The Living Rite column explores what you will see, hear, taste, touch or smell while at church this weekend.
Well, we made it through yet another liturgical year. This weekend, we celebrate the Solemnity of Our Lord Jesus Christ, King of the Universe. Whew, quite a long title for this final Sunday. The readings this week neatly tie together all the readings of the previous few weeks. This way we not only know that we are in the final week of Ordinary Time, but also hear the depiction of the final days of time as we will know it. How curious, though, that the readings and psalm describe the Good Shepherd, the symbol of caring and concern.
If we carefully unpack the Scriptures, we find that the description of the Good Shepherd tells us what we need to attain our final destination. It is about emulating the life of the Good Shepherd: feeding the hungry, giving drink to the thirsty; in other words, living out the Beatitudes.
So just who is a good shepherd? It could be the priest and deacon as they shepherd the church. How about a husband and wife as they live out being a good shepherd to each other? I think we can say with conviction that parents are shepherds to their children. Ah, what about teachers or employers? Sometimes even older siblings are shepherds to younger siblings.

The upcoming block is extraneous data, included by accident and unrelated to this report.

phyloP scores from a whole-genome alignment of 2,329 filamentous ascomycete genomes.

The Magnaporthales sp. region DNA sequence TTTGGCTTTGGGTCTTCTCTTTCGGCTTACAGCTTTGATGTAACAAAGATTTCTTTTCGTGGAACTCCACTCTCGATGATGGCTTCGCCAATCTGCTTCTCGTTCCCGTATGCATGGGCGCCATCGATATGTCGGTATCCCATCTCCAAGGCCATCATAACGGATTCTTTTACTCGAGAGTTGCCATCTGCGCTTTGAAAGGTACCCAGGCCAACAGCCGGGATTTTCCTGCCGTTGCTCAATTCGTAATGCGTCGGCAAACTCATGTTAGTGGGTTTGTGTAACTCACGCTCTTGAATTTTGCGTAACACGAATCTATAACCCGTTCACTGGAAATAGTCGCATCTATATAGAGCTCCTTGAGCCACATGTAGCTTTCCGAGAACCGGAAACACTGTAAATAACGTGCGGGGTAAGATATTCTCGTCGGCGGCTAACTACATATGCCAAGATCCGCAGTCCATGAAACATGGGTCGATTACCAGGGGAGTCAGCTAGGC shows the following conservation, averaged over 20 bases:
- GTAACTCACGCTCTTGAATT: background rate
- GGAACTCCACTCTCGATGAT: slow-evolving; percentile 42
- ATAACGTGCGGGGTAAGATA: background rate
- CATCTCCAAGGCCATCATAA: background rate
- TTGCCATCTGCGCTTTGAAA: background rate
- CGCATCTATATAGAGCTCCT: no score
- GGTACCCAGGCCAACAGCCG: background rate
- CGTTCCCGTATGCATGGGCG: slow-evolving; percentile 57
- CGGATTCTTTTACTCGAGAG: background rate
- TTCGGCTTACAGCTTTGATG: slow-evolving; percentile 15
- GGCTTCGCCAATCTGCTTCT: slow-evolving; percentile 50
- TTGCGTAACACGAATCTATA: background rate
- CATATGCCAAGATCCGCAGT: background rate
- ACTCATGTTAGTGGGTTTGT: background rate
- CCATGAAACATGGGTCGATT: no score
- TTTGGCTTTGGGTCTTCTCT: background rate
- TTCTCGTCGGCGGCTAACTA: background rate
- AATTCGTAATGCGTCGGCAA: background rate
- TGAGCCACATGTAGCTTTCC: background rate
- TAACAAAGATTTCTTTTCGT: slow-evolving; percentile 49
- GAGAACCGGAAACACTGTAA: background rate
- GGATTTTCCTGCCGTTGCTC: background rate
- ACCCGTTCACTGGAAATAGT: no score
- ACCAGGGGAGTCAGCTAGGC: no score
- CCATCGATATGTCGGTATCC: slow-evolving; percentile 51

In other words, anyone who in any way leads or lives by example can fit the bill of a good shepherd.
Now that we have explored a few of these possibilities, think of an average Sunday Mass. There are ushers who shepherd us in to find that one open spot, or the deacon who helps a new server learn the ropes. I watch those who clear the altar and clean all of the items used at Eucharist, as well as those who take the Eucharist to the homebound or ill.
Consider those who have stepped forward to shepherd the children in religious education. I see people who, after Mass, go from pew to pew straightening the missals and gathering up scraps of paper or trash. As a choir director, I have watched from the choir loft those shepherds who sit in pews behind a family with a crying baby and offer a smile that distracts the child. Then there are the parishioners who jump into action when someone faints or needs medical help.
What have been your observations or, better yet, your roles in shepherd leadership?
As we embark into a new year, pray for and thank those shepherds of your parish. Just a few weeks ago, we heard about the greatest commandment. If we can live by that commandment, it will be no hardship to be that good shepherd.
Wettstein is a volunteer choir director and former director of music and liturgy at Good Shepherd Parish, Chilton.